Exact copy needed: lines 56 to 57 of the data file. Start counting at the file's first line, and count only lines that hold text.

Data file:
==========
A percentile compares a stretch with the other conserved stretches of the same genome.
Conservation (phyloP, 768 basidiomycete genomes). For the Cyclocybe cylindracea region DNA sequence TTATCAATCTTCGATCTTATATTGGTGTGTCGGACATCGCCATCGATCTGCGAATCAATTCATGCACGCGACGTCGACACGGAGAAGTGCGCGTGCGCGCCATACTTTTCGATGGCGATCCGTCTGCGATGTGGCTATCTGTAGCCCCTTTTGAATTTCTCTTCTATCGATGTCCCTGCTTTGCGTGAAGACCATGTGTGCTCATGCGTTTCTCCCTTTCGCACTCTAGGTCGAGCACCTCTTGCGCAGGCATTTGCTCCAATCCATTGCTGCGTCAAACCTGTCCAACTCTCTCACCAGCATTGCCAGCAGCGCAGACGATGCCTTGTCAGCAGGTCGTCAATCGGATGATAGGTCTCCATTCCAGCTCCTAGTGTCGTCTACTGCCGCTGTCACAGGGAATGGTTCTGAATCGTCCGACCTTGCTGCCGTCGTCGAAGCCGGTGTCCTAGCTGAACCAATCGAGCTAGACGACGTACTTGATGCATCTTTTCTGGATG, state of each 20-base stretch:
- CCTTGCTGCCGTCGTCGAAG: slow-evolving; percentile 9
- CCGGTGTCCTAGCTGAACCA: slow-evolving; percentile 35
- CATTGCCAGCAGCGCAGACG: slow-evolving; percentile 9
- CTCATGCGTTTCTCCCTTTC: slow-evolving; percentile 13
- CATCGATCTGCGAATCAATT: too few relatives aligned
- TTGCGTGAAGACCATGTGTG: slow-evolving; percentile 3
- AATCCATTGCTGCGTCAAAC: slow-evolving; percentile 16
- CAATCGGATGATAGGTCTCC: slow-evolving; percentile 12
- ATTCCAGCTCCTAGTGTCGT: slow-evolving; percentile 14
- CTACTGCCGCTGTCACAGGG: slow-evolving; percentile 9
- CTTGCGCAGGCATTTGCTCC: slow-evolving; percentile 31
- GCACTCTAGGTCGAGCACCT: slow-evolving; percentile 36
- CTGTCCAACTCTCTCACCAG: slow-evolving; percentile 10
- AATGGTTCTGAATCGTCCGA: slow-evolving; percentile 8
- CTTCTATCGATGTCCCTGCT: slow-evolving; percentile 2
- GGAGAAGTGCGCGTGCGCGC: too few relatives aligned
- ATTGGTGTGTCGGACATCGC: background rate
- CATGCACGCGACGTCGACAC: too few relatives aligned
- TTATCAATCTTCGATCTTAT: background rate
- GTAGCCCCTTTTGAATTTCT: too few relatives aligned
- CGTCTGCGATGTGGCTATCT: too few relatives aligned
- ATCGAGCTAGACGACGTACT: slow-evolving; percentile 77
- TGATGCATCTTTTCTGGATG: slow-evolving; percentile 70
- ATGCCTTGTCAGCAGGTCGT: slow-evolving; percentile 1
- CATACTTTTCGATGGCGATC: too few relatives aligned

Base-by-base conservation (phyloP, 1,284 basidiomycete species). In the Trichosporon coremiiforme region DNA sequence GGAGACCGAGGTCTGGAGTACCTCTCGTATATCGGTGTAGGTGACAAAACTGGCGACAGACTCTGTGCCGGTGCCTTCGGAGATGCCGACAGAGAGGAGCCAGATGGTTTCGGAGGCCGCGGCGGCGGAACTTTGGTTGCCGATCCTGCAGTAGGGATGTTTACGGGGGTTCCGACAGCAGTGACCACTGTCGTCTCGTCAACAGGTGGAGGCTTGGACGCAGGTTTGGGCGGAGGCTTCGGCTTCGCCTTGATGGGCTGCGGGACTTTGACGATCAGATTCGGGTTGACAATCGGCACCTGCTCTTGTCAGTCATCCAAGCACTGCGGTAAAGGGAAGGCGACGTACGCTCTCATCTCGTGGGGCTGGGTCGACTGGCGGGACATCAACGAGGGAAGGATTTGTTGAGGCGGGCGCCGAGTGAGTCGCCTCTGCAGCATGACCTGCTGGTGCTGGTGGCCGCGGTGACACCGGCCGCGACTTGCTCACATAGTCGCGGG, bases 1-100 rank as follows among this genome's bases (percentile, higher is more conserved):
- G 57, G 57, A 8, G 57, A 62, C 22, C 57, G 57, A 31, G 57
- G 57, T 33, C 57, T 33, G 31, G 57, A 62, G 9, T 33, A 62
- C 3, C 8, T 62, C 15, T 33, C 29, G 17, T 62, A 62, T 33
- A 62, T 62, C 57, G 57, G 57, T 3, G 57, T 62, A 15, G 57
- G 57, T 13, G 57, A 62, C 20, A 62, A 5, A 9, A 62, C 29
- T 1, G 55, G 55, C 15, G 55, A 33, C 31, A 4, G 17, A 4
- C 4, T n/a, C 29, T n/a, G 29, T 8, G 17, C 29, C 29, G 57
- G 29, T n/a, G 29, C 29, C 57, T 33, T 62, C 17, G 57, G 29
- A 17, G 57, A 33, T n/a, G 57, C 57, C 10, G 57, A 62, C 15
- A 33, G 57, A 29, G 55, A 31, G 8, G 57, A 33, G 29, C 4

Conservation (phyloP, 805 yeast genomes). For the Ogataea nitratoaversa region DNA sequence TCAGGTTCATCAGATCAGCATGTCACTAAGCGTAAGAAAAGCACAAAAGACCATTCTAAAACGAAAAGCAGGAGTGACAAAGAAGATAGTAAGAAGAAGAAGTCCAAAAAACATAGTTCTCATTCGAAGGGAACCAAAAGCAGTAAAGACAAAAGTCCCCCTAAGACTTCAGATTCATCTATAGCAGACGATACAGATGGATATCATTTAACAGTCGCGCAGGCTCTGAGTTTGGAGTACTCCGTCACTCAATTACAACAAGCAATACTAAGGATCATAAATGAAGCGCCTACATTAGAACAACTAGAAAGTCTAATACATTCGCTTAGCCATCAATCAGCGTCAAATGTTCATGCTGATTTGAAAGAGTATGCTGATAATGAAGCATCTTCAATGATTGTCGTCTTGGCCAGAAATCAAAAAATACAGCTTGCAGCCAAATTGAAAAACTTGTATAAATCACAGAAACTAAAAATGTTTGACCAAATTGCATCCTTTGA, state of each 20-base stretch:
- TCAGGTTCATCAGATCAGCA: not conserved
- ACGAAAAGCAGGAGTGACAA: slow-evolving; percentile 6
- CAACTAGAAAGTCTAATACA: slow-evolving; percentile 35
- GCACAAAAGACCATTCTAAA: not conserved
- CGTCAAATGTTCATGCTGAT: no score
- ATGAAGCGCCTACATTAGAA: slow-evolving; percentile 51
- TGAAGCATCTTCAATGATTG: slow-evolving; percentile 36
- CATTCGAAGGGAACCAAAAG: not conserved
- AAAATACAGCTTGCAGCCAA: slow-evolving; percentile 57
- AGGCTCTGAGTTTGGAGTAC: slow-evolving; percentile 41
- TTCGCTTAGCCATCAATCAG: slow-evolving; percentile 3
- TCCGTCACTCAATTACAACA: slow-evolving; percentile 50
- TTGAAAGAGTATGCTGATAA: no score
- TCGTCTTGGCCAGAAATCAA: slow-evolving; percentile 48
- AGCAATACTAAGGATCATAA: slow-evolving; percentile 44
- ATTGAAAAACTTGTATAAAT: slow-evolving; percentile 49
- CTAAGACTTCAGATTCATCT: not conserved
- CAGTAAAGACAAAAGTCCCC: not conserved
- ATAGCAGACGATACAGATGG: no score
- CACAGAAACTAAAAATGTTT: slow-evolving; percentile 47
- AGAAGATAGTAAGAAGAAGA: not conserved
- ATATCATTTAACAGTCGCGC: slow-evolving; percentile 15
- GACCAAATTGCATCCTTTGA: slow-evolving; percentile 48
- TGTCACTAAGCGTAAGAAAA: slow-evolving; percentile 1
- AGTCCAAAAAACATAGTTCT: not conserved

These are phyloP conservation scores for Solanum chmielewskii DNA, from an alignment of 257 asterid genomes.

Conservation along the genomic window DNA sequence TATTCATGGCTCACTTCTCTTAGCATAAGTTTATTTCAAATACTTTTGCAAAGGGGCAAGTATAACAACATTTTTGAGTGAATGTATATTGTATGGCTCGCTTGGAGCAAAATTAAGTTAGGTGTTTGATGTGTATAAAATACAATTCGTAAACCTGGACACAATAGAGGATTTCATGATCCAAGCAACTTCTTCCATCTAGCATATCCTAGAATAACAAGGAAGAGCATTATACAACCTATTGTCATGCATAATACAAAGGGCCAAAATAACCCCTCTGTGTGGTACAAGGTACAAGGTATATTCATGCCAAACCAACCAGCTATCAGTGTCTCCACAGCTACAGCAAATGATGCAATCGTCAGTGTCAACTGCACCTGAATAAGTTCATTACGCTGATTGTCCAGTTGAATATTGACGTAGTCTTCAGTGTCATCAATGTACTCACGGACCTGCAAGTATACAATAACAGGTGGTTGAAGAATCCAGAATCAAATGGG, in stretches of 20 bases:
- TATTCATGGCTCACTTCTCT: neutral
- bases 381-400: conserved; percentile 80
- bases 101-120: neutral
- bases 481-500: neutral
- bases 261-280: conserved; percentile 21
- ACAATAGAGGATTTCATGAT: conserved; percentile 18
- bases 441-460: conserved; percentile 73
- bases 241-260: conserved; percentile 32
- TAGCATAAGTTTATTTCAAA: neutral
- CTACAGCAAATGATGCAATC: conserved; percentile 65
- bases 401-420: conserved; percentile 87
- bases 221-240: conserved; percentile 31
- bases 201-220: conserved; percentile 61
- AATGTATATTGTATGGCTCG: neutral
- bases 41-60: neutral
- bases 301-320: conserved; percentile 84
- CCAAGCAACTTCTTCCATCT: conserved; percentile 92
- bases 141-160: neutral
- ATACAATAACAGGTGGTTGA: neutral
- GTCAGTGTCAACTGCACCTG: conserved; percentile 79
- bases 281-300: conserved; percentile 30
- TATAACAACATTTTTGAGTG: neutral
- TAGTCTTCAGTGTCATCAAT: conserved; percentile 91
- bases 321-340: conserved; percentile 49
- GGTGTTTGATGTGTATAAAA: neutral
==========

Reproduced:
- CTAAGACTTCAGATTCATCT: not conserved
- CAGTAAAGACAAAAGTCCCC: not conserved